In the Florence printing press, the Italian press workers suffered culture shock. They couldn’t believe that Nakpil was a Filipino and insisted that the writer must have been of Spanish origin and that Filipinos were as short as  pygmies. The writer lost her patience and yelled at the Italian printers: “Who are you calling a pygmy?” looking down her nose. She knew then that the bias came from Lollobrigida’s photos of the Tasadays.

Meanwhile, the books on Manila and the Philippines carried Nakpil’s unexpurgated text which dealt with the history, geography, economy and the character of the diverse Philippine population.

Lollobrigida got around to writing her own epilogue at the end of the book.

Despite the lack of official approval, 60,000 copies of the books were copyrighted in Liechtenstein and printed by Zincografia Fiorentina in Italy in 1976.

Project overseer Marita Manuel also disapproved rushes for the proposed film project that would go with the books.

PNB withheld payment for Lollobrigida. PNB president Domingo argued that the books were not representative of the Philippines as stipulated in the contract.

As counter move, Lollobrigida sued Mrs. Marcos who approved the book contract

As counter move, Lollobrigida sued Mrs. Marcos who approved the book contract.

Domingo negotiated during the court hearing and the actress got only one tenth ($400,000) of the $4 million contract.

Books were delivered to Malacanang but were never distributed. Mr. Domingo kept 10 copies for his friends. Nakpil got a copy of her version The Philippines, with front and back covers of the T’boli maiden in her hand-woven, beaded costume and a copy of Manila, with Mrs. Marcos at the CCP entrance.

Lollobrigida’s Philippine photographic excursion using fake “forest dwellers” was the subject of a 2014 London exhibit of Pio Abad—an artist gaining a following here and abroad for his cutting-edge, relevant, if biting, art, and who happens to be the nephew of acclaimed visual artist Pacita Abad—called My Dear, There Are Always People Who Are Just A Little Faster, More Brilliant and More Aggressive.

The description of the exhibit says it all: “Abad uses the confluence of characters in this bizarre episode to reflect on the attempts of Imelda to create an image of civility during the onset of Martial law with the Tasaday and Lollobrigida fully encapsulating the absurd spectrum of characters made complicit in the weaving of this narrative. By transposing this narrative onto a silk scarf, Abad reconfigures this grand vision into a domestic one as he attempts to create what he calls ‘ergonomic representations’ of the complex network of political and artistic alliances, fraudulent ideologies and intimate, often petty, histories that have shaped our notion of Philippine modernity.”

Lollobrigida’s art merged with her real life on her last day in Rome on January 19.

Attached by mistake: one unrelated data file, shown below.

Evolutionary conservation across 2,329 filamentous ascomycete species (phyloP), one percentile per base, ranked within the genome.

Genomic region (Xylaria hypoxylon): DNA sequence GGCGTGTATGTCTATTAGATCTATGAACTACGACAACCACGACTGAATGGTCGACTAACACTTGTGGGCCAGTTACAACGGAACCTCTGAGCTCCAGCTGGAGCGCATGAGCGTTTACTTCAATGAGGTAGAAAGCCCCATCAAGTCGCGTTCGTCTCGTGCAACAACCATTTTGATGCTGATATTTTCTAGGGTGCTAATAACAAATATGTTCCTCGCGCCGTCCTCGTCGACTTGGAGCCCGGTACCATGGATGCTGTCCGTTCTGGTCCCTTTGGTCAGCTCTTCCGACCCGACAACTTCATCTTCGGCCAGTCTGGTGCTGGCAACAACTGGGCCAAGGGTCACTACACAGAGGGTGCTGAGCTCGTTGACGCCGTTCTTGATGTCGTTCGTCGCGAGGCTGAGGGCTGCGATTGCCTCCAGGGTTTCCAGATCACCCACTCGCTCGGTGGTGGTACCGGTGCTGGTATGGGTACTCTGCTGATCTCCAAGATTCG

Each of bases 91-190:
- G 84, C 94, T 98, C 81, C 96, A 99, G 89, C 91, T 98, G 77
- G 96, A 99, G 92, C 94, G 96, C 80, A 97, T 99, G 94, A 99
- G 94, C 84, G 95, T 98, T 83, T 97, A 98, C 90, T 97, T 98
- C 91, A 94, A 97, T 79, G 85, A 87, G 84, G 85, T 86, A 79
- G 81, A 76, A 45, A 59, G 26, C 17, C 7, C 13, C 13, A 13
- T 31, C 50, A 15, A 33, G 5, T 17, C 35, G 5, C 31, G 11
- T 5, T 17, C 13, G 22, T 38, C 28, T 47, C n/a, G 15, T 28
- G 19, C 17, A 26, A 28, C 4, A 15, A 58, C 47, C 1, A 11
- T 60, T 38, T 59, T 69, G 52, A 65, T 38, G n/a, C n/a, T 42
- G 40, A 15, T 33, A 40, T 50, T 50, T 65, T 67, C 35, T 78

Present in the funeral procession were two estranged ex-husbands, Francisco Javier Rigau and Dimitri Skofic, and her estranged son, Milko Skofic.

Preceding her death were ugly legal battles between her and two ex-husbands and between her and only son, Milko.

Milko and Dimitri Skofic accused Lollobrigida’s assistant, Andrea Piazzolla, 34, of stealing her wealth.

In 2021, the Skofics won a legal battle, with a supreme court judge ruling that Lollobrigida needed a legal guardian to protect her estate.

 ‘I have the right to live and die in peace’

She broke down in tears during an appearance in a TV show in November 2021 as she divulged details of the inheritance dispute. She implored her TV audience, “I have the right to live and die in peace.”

A Rome newspaper revealed that the actor’s assets included properties in Rome and Monaco, as well as a trove of jewelry, artwork and antique furniture.

Lolobrigida’s lawyer observed: “The feeling is that the majority of people at the funeral will be there for their own interest and not for their affection towards Gina Lollobrigida.”

Fans who gathered outside the church agreed. “Where there is money there is no love … only war.”

It was like the war she declared on Mrs. Marcos when she took the latter to court over a book project that cost $4 million and she got only $400,000 after she didn’t comply with the stipulation in the contract (the book didn’t reflect the Philippines as written by Mrs. Nakpil).

But for her colleagues, La Lollo was beyond her fame and disputed wealth.

Maria Teresa Battaglia, an actor who starred in a film by the late director Federico Fellini, said: “Gina was exceptional and achieved everything through her own hard work.”

Referring to Lollobrigida once dubbed “the most beautiful woman in the world,” Battaglia said: “I never once saw her not looking beautiful.”

In the ’50s, writer Carmen Guerrero Nakpil with then President Ramon Magsaysay during the inauguration of the National Press Club

About author

Articles

He’s a freelance journalist who loves the opera, classical music and concerts, and who has had the privilege of meeting many of these artists of the performing arts and forging enviable friendships with them. Recently he’s been drawing readers to his poems in Facebook, getting known as the ‘Bard of Facebook.’